India on Sunday rejected Pakistan’s statement that it had information that New Delhi will attack it as “irresponsible and preposterous”. Pakistan Foreign Minister Shah Mahmood Qureshi’s statement had a “clear objective of whipping up war hysteria in the region”, the Ministry of External Affairs said in a statement.

“We have reliable intelligence that India is planning a new attack on Pakistan,” Qureshi had told mediapersons in Multan on Sunday. “As per our information this could take place between April 16 and 20.” Qureshi did not elaborate on the evidence that Pakistan had.

“A new mishap could be staged...And its purpose will be to justify their [India’s] offensive against Pakistan and to increase diplomatic pressure against Islamabad,” Qureshi had said. “If it happens, you can imagine the impact of the occurrence on the peace and stability of the region.” Qureshi added that Pakistan had already briefed the United Nations Security Council’s permanent members over the matter.

This “irresponsible and preposterous statement” by Pakistan is a “public gimmick” that appears to be “a call to Pakistan-based terrorists to undertake a terror attack in India”, the ministry said.

“It has been made clear to Pakistan that it cannot absolve itself of responsibility of a cross border terrorist attack in India,” the ministry’s statement added. “No attempt at creating an alibi for its complicity in such attacks will succeed. Pakistan needs to take credible and irreversible steps against terrorism operating from all territories under its control rather than making hysterical statements to obfuscate the core issue that bedevils our region: cross-border terrorism.”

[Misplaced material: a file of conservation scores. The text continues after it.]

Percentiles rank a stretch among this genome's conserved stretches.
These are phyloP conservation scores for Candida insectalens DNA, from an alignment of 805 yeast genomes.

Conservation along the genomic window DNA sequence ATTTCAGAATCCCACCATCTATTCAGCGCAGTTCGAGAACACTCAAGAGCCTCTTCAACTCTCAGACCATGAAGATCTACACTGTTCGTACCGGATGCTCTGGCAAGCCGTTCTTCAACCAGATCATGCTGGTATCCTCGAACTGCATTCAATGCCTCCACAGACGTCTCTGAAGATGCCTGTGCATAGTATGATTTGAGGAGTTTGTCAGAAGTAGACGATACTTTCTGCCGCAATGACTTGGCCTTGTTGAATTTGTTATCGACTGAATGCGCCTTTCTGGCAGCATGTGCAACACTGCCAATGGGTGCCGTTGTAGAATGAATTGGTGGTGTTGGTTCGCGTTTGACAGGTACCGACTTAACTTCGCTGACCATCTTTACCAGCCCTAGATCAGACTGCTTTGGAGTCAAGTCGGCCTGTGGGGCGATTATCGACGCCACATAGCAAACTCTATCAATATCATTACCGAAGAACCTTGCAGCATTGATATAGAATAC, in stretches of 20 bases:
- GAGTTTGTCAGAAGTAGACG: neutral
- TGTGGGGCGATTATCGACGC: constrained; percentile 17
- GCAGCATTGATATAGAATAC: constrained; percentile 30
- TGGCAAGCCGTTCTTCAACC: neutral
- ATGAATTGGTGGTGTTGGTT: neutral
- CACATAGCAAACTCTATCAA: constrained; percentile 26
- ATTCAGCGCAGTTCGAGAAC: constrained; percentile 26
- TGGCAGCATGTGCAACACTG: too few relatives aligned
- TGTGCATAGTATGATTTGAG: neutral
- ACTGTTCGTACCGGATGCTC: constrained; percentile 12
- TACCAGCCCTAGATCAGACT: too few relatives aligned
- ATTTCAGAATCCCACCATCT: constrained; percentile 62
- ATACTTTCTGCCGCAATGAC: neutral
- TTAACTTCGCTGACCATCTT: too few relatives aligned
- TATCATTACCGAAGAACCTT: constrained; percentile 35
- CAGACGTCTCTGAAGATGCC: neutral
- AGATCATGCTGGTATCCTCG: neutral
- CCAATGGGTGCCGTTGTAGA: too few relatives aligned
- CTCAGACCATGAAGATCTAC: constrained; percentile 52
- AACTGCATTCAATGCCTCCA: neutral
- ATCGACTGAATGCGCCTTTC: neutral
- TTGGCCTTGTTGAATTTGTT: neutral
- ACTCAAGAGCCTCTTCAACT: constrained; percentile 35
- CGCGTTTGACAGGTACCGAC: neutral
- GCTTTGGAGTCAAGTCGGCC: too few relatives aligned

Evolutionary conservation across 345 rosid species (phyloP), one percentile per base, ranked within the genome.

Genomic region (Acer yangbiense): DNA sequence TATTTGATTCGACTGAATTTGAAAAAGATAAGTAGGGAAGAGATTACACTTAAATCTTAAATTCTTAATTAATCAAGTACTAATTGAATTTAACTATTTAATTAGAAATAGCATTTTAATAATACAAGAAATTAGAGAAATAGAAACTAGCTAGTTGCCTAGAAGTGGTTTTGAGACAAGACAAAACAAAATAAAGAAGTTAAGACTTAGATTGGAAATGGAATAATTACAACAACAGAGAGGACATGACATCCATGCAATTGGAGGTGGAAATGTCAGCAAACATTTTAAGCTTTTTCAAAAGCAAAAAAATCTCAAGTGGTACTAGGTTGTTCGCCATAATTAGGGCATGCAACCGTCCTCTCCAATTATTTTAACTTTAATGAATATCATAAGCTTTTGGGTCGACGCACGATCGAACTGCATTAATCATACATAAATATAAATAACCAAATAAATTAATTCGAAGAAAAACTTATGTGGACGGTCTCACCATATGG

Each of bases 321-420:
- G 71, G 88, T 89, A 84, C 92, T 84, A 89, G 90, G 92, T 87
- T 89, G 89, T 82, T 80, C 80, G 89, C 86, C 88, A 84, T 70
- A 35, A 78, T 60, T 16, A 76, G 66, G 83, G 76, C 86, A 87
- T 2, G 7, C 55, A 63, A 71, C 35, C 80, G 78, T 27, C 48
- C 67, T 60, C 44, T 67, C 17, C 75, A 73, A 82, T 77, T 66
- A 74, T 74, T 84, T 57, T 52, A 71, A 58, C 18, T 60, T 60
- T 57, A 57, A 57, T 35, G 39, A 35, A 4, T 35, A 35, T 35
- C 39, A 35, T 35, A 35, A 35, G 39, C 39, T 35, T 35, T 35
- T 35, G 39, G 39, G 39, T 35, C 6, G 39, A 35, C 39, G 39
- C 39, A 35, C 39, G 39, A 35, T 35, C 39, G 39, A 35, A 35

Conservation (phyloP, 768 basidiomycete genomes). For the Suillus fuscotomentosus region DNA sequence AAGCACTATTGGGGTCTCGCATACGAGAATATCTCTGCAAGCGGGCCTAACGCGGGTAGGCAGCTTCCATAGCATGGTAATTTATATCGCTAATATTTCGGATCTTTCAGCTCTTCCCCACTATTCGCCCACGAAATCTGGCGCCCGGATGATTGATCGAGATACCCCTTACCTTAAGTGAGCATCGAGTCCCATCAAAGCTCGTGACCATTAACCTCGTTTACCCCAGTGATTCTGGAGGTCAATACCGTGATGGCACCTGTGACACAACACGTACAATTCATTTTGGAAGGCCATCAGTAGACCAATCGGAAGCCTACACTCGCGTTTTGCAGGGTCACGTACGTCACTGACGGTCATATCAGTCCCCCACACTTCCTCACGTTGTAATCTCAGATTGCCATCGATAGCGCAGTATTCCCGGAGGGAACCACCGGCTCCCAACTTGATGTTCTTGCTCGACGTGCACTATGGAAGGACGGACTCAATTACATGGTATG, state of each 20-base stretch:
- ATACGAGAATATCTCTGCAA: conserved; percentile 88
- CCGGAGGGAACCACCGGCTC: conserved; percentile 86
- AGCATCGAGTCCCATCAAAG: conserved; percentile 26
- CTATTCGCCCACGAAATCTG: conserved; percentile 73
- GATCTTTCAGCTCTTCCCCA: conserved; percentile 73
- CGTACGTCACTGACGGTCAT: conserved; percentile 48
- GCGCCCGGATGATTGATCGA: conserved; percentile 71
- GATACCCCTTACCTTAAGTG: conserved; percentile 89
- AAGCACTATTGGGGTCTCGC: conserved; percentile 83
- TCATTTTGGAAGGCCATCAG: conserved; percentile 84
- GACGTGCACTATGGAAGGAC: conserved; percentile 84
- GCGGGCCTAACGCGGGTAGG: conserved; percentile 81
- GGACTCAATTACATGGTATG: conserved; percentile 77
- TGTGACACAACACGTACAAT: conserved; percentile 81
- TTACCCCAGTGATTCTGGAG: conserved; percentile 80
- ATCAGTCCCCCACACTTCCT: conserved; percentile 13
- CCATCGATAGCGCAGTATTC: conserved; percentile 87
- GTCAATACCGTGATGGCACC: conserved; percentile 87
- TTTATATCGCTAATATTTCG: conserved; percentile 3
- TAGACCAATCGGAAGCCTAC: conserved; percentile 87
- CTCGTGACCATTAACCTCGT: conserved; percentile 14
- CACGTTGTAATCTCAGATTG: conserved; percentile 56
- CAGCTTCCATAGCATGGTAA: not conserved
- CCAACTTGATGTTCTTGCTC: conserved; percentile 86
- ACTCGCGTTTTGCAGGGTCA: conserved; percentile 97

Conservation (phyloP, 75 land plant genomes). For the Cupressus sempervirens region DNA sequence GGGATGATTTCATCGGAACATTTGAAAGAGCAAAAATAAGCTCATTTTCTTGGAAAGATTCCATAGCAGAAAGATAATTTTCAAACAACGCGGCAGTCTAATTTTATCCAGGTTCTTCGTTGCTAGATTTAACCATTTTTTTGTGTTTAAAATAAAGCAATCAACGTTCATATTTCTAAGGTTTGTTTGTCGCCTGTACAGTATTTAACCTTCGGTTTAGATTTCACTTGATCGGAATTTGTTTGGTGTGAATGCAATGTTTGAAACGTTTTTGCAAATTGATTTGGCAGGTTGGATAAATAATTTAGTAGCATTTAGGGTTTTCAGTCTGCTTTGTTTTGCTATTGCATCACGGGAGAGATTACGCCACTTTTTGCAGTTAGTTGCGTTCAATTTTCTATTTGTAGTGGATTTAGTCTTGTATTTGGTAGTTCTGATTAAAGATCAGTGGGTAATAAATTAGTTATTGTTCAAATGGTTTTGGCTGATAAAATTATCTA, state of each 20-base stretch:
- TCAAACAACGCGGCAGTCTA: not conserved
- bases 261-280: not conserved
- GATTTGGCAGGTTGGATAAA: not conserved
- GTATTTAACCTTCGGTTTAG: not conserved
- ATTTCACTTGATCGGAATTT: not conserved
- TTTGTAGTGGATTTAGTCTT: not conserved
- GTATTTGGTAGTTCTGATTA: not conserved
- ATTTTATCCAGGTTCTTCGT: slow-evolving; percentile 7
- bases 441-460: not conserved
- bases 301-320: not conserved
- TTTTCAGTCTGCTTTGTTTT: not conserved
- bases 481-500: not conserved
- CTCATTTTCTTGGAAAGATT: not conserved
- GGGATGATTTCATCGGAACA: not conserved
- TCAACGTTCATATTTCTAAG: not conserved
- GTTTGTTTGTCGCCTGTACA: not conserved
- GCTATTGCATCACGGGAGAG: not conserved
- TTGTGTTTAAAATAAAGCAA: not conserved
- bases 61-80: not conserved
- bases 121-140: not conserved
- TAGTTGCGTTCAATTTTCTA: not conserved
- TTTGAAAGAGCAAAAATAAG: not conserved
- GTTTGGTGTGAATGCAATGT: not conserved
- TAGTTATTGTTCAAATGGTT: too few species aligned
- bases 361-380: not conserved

“Pakistan has been advised to use established diplomatic and DGMO [Director General of Military Operations] channels to share any actionable and credible intelligence it has about imminent terror attacks,” the statement added. “India reserves the right to respond firmly and decisively to any cross border terrorist attack.”

Strained ties

Relations between the two countries have been strained since a suicide bomber killed 40 Central Reserve Police Force personnel in Jammu and Kashmir’s Pulwama on February 14. Pakistan based Jaish-e-Mohammed claimed responsibility for the attack. On February 26, India claimed to have carried out air strikes on a Jaish-e-Mohammad camp in Pakistan’s Balakot. A day after the cross-border strike, India and Pakistan engaged in aerial skirmishes.

On February 27, the Pakistani military claimed it had shot down two Indian Air Force jets – one had crashed in Pakistan-occupied Kashmir and the other fell in Jammu and Kashmir. India maintained that Pakistan shot down only one MiG-21 aircraft while the Indian Air Force shot down a Pakistani F-16 jet during the dogfight.

During the same skirmish, Pakistan had captured Indian Air Force pilot Wing Commander Abhinandan Varthaman, who was released and returned home on March 1.

Pakistani Prime Minister Imran Khan had on Saturday accused the Bharatiya Janata Party of “whipping up war hysteria” to win the Lok Sabha elections. “The truth always prevails and is always the best policy,” Khan tweeted. “BJP’s attempt to win elections through whipping up war hysteria and false claims of downing a Pakistani F-16 has backfired with US Defence officials also confirming that no F-16 was missing from Pakistan’s fleet.”

Khan’s comments came days after the Foreign Policy magazine, citing two unidentified US senior defence officials, claimed that India’s assertion about shooting down the Pakistan F-16 fighter aircraft was untrue. But the Indian Air Force and the defence ministry have dismissed the report.